Clay Jenkinson is a Thomas Jefferson and Lewis and Clark scholar who lives in Reno, Nev. He grew up in a cattle and oil town near the Little Missouri River in southwestern North Dakota. He is the author of the just-published book, “The Character of Meriwether Lewis: ‘Completely Metamorphosed’ in the American West.” His book on the decline of rural life on the Great Plains will be published later this year. For more information consult his websites: <> which includes a day by day “you are there” update on the Lewis and Clark Expedition or <>.

A Note on Quotations: Lewis and Clark were notoriously bad spellers. Jenkinson has quoted their colorful prose verbatim, warts and all, from the new 13-volume definitive edition of the “Journals of Lewis and Clark,” edited by Gary Moulton of the University of Nebraska.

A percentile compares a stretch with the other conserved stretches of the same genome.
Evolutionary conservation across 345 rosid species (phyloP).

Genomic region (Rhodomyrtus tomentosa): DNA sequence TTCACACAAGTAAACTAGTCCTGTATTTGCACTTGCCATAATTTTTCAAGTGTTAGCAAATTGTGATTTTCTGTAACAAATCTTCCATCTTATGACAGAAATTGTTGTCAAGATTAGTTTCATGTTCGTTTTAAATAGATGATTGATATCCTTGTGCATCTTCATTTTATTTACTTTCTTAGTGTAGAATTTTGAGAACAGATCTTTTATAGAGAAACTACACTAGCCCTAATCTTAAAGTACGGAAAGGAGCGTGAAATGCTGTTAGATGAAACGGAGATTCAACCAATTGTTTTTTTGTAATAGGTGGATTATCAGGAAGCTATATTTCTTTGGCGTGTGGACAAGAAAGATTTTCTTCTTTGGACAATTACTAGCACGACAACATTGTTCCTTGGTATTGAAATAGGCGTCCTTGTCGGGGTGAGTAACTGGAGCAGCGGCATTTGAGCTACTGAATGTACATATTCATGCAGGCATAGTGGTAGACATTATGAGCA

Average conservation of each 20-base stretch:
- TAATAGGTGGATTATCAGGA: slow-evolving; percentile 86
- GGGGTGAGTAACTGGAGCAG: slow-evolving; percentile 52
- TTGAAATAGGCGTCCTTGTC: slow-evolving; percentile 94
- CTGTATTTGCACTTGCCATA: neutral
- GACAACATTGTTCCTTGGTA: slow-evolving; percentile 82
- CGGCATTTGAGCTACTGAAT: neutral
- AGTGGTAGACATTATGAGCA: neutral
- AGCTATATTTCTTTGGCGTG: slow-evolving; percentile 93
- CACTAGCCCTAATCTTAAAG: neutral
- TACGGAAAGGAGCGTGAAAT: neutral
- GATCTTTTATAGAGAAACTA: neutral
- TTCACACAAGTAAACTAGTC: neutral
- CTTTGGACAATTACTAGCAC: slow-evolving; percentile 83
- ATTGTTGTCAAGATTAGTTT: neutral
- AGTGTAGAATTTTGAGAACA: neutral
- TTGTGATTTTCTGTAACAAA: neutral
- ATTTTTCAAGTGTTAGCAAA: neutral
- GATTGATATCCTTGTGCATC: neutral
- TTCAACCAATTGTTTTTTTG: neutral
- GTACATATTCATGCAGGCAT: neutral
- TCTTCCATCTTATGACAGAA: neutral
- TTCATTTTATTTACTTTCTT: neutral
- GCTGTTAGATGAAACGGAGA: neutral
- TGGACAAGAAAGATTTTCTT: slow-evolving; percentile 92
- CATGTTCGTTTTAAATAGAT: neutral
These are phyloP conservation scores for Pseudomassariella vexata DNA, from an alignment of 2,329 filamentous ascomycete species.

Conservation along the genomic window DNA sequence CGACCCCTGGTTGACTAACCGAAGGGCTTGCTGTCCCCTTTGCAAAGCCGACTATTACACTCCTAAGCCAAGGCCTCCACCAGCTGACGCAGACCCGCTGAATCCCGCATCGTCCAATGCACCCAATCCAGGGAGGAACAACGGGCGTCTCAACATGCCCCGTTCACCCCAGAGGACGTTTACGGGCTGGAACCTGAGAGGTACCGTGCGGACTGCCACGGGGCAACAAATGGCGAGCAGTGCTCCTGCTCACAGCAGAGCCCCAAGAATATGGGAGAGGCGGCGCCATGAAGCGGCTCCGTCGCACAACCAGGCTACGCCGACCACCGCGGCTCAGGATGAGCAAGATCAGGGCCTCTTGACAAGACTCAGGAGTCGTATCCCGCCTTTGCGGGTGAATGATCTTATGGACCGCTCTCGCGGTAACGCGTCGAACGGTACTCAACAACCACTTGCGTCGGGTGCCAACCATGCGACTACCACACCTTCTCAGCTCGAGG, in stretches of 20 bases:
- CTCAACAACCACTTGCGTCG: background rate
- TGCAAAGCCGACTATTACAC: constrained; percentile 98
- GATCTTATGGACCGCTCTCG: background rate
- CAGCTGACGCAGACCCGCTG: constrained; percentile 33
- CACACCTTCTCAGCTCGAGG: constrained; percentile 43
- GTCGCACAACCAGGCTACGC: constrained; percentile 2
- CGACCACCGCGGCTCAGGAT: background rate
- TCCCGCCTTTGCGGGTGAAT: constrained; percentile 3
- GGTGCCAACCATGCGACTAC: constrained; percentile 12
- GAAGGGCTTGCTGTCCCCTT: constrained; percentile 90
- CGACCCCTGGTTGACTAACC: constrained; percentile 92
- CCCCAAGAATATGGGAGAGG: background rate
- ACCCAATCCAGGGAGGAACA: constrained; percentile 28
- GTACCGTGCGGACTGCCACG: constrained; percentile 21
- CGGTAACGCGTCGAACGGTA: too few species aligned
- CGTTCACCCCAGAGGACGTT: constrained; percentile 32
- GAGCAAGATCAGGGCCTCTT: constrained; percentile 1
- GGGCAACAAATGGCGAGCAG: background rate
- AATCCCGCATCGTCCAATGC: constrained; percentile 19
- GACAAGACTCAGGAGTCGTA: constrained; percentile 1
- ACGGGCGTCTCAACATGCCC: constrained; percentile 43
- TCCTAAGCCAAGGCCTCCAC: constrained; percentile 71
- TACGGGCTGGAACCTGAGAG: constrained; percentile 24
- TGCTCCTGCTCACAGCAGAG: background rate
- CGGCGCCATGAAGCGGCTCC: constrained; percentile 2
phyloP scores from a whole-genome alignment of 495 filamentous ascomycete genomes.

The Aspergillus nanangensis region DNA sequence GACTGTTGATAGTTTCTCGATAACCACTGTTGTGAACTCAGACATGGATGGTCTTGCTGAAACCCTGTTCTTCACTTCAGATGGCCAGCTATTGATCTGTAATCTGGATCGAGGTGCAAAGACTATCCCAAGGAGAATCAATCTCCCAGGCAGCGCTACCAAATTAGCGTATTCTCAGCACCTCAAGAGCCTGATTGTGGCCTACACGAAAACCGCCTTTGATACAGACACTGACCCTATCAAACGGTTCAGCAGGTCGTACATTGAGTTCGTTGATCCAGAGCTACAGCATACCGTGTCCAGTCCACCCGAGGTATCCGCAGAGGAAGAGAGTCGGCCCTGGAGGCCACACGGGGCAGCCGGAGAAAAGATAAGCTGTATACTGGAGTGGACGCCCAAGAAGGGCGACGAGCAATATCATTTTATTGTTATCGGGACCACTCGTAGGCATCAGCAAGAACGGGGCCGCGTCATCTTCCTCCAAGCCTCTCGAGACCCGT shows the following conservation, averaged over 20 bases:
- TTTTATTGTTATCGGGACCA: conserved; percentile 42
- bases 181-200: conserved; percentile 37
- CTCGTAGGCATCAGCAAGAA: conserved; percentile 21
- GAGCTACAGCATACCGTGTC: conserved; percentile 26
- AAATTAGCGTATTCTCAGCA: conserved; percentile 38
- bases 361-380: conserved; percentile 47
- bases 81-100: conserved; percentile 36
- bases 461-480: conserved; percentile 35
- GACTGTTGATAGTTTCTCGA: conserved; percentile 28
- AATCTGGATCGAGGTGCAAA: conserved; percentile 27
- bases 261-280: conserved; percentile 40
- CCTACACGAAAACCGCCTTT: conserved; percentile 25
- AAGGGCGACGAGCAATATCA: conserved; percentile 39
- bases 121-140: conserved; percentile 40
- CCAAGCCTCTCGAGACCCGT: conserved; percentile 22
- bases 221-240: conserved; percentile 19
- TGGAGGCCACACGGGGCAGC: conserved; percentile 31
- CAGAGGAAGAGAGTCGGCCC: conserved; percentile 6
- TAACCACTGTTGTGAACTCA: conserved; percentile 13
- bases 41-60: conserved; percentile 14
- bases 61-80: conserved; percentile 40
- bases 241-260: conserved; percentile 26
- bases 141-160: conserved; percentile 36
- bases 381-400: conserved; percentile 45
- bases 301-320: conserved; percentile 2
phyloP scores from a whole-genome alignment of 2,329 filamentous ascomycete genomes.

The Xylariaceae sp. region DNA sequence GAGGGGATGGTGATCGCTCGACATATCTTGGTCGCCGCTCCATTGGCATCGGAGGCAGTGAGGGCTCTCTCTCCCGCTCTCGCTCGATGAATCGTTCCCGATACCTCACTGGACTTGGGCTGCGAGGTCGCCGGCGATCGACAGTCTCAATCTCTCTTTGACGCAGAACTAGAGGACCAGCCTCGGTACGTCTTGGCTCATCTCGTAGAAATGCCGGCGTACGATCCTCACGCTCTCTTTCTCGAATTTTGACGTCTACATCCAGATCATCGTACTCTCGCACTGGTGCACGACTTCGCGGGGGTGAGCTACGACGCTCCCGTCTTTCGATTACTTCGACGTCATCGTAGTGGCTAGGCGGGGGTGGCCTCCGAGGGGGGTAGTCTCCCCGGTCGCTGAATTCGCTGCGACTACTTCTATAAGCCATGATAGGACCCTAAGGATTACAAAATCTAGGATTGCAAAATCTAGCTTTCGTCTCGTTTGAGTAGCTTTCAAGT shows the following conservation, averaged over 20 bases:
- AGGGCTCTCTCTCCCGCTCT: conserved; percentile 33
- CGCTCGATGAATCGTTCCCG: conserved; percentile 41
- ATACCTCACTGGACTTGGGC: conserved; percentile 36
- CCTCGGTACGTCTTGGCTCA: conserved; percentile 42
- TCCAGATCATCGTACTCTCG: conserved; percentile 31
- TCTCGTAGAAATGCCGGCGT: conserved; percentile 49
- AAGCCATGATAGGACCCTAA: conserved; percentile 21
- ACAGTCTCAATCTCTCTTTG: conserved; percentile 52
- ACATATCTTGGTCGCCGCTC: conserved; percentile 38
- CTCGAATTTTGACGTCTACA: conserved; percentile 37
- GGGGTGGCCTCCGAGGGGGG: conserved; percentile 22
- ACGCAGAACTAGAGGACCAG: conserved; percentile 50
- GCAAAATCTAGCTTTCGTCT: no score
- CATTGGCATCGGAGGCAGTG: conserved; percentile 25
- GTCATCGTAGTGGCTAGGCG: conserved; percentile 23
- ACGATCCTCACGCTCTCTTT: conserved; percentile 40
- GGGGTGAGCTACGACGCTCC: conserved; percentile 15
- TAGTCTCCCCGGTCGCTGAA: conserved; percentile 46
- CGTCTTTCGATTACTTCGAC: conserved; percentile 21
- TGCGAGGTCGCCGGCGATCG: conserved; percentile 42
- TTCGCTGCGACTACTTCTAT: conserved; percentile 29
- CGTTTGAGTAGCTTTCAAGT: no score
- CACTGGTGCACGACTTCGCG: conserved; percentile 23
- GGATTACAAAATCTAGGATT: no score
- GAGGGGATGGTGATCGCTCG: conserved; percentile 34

Further Reading: The best one-volume study of Lewis and Clark is Stephen Ambrose’s “Undaunted Courage: Meriwether Lewis, Thomas Jefferson, and the Opening of the American West.” For the Native American point of view see James Ronda’s superb “Lewis and Clark Among the Indians.” For environmental, botanical, and zoological analysis see Raymond Darwin Burroughs, “The Natural History of the Lewis and Clark Expedition,” John Logan Allen’s “Passage Through the Garden: Lewis and Clark and the Image of the American Northwest,” and Paul Russell Cutright’s “Lewis and Clark: Pioneering Naturalists.” For the intricacies of the personality of Meriwether Lewis, see Clay Jenkinson’s “The Character of Meriwether Lewis: ‘Completely Metamorphosed’ in the American West.”